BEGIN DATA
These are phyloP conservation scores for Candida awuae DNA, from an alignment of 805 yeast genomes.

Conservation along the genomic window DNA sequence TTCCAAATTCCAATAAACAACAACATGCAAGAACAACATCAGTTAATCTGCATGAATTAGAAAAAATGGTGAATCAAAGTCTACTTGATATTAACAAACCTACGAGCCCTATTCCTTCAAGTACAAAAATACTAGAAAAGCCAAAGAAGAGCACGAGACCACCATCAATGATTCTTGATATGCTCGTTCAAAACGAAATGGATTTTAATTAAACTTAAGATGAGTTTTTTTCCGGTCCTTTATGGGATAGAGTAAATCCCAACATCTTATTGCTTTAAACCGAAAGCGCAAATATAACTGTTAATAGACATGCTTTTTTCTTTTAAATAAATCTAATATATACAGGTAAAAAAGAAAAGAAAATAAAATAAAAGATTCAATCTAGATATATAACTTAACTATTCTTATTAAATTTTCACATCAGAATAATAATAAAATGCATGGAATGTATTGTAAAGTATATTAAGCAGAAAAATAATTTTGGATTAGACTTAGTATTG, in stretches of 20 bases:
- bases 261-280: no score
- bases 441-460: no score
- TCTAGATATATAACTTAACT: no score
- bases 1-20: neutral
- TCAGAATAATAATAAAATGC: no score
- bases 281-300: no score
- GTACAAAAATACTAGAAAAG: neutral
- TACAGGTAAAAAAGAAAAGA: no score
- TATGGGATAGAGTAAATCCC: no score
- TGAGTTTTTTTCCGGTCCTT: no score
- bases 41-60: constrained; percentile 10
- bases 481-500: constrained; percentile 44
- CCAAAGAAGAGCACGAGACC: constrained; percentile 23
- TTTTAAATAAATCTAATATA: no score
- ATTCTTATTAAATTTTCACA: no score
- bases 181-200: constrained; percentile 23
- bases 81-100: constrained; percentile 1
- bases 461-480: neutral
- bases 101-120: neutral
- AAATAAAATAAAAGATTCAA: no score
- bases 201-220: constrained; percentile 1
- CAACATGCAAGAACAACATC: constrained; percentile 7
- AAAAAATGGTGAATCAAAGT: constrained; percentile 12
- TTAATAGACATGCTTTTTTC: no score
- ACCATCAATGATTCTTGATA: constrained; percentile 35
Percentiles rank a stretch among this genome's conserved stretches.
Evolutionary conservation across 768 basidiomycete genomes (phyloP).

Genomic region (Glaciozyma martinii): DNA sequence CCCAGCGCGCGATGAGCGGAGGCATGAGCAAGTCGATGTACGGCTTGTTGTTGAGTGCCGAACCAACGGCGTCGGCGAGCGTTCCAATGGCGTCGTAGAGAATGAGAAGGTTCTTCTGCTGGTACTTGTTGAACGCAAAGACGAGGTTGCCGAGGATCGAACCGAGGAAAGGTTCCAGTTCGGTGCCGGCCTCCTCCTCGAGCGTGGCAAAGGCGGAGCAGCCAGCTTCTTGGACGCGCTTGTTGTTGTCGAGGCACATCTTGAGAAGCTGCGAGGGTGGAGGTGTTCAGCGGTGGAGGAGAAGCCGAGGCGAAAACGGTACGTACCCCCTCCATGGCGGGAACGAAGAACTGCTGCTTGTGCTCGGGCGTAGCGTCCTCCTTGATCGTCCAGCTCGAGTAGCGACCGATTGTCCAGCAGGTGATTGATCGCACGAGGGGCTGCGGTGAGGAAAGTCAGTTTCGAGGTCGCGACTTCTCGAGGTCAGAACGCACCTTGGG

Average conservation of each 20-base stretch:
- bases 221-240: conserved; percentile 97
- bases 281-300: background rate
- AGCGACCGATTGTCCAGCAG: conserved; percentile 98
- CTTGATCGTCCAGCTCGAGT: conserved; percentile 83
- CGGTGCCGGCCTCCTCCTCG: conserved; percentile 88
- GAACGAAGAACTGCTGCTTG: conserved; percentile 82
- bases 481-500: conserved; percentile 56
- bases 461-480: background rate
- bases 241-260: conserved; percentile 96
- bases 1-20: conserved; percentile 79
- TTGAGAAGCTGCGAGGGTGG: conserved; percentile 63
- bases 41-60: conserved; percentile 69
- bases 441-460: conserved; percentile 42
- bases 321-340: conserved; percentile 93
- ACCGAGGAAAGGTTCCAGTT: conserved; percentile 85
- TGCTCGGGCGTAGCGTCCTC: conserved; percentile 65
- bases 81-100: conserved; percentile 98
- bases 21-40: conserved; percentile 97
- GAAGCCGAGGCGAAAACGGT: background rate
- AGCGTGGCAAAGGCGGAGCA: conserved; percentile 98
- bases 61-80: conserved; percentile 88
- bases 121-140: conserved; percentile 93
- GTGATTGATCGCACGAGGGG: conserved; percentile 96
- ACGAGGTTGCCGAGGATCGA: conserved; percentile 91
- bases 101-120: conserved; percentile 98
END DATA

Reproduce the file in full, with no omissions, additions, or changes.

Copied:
These are phyloP conservation scores for Candida awuae DNA, from an alignment of 805 yeast genomes.

Conservation along the genomic window DNA sequence TTCCAAATTCCAATAAACAACAACATGCAAGAACAACATCAGTTAATCTGCATGAATTAGAAAAAATGGTGAATCAAAGTCTACTTGATATTAACAAACCTACGAGCCCTATTCCTTCAAGTACAAAAATACTAGAAAAGCCAAAGAAGAGCACGAGACCACCATCAATGATTCTTGATATGCTCGTTCAAAACGAAATGGATTTTAATTAAACTTAAGATGAGTTTTTTTCCGGTCCTTTATGGGATAGAGTAAATCCCAACATCTTATTGCTTTAAACCGAAAGCGCAAATATAACTGTTAATAGACATGCTTTTTTCTTTTAAATAAATCTAATATATACAGGTAAAAAAGAAAAGAAAATAAAATAAAAGATTCAATCTAGATATATAACTTAACTATTCTTATTAAATTTTCACATCAGAATAATAATAAAATGCATGGAATGTATTGTAAAGTATATTAAGCAGAAAAATAATTTTGGATTAGACTTAGTATTG, in stretches of 20 bases:
- bases 261-280: no score
- bases 441-460: no score
- TCTAGATATATAACTTAACT: no score
- bases 1-20: neutral
- TCAGAATAATAATAAAATGC: no score
- bases 281-300: no score
- GTACAAAAATACTAGAAAAG: neutral
- TACAGGTAAAAAAGAAAAGA: no score
- TATGGGATAGAGTAAATCCC: no score
- TGAGTTTTTTTCCGGTCCTT: no score
- bases 41-60: constrained; percentile 10
- bases 481-500: constrained; percentile 44
- CCAAAGAAGAGCACGAGACC: constrained; percentile 23
- TTTTAAATAAATCTAATATA: no score
- ATTCTTATTAAATTTTCACA: no score
- bases 181-200: constrained; percentile 23
- bases 81-100: constrained; percentile 1
- bases 461-480: neutral
- bases 101-120: neutral
- AAATAAAATAAAAGATTCAA: no score
- bases 201-220: constrained; percentile 1
- CAACATGCAAGAACAACATC: constrained; percentile 7
- AAAAAATGGTGAATCAAAGT: constrained; percentile 12
- TTAATAGACATGCTTTTTTC: no score
- ACCATCAATGATTCTTGATA: constrained; percentile 35
Percentiles rank a stretch among this genome's conserved stretches.
Evolutionary conservation across 768 basidiomycete genomes (phyloP).

Genomic region (Glaciozyma martinii): DNA sequence CCCAGCGCGCGATGAGCGGAGGCATGAGCAAGTCGATGTACGGCTTGTTGTTGAGTGCCGAACCAACGGCGTCGGCGAGCGTTCCAATGGCGTCGTAGAGAATGAGAAGGTTCTTCTGCTGGTACTTGTTGAACGCAAAGACGAGGTTGCCGAGGATCGAACCGAGGAAAGGTTCCAGTTCGGTGCCGGCCTCCTCCTCGAGCGTGGCAAAGGCGGAGCAGCCAGCTTCTTGGACGCGCTTGTTGTTGTCGAGGCACATCTTGAGAAGCTGCGAGGGTGGAGGTGTTCAGCGGTGGAGGAGAAGCCGAGGCGAAAACGGTACGTACCCCCTCCATGGCGGGAACGAAGAACTGCTGCTTGTGCTCGGGCGTAGCGTCCTCCTTGATCGTCCAGCTCGAGTAGCGACCGATTGTCCAGCAGGTGATTGATCGCACGAGGGGCTGCGGTGAGGAAAGTCAGTTTCGAGGTCGCGACTTCTCGAGGTCAGAACGCACCTTGGG

Average conservation of each 20-base stretch:
- bases 221-240: conserved; percentile 97
- bases 281-300: background rate
- AGCGACCGATTGTCCAGCAG: conserved; percentile 98
- CTTGATCGTCCAGCTCGAGT: conserved; percentile 83
- CGGTGCCGGCCTCCTCCTCG: conserved; percentile 88
- GAACGAAGAACTGCTGCTTG: conserved; percentile 82
- bases 481-500: conserved; percentile 56
- bases 461-480: background rate
- bases 241-260: conserved; percentile 96
- bases 1-20: conserved; percentile 79
- TTGAGAAGCTGCGAGGGTGG: conserved; percentile 63
- bases 41-60: conserved; percentile 69
- bases 441-460: conserved; percentile 42
- bases 321-340: conserved; percentile 93
- ACCGAGGAAAGGTTCCAGTT: conserved; percentile 85
- TGCTCGGGCGTAGCGTCCTC: conserved; percentile 65
- bases 81-100: conserved; percentile 98
- bases 21-40: conserved; percentile 97
- GAAGCCGAGGCGAAAACGGT: background rate
- AGCGTGGCAAAGGCGGAGCA: conserved; percentile 98
- bases 61-80: conserved; percentile 88
- bases 121-140: conserved; percentile 93
- GTGATTGATCGCACGAGGGG: conserved; percentile 96
- ACGAGGTTGCCGAGGATCGA: conserved; percentile 91
- bases 101-120: conserved; percentile 98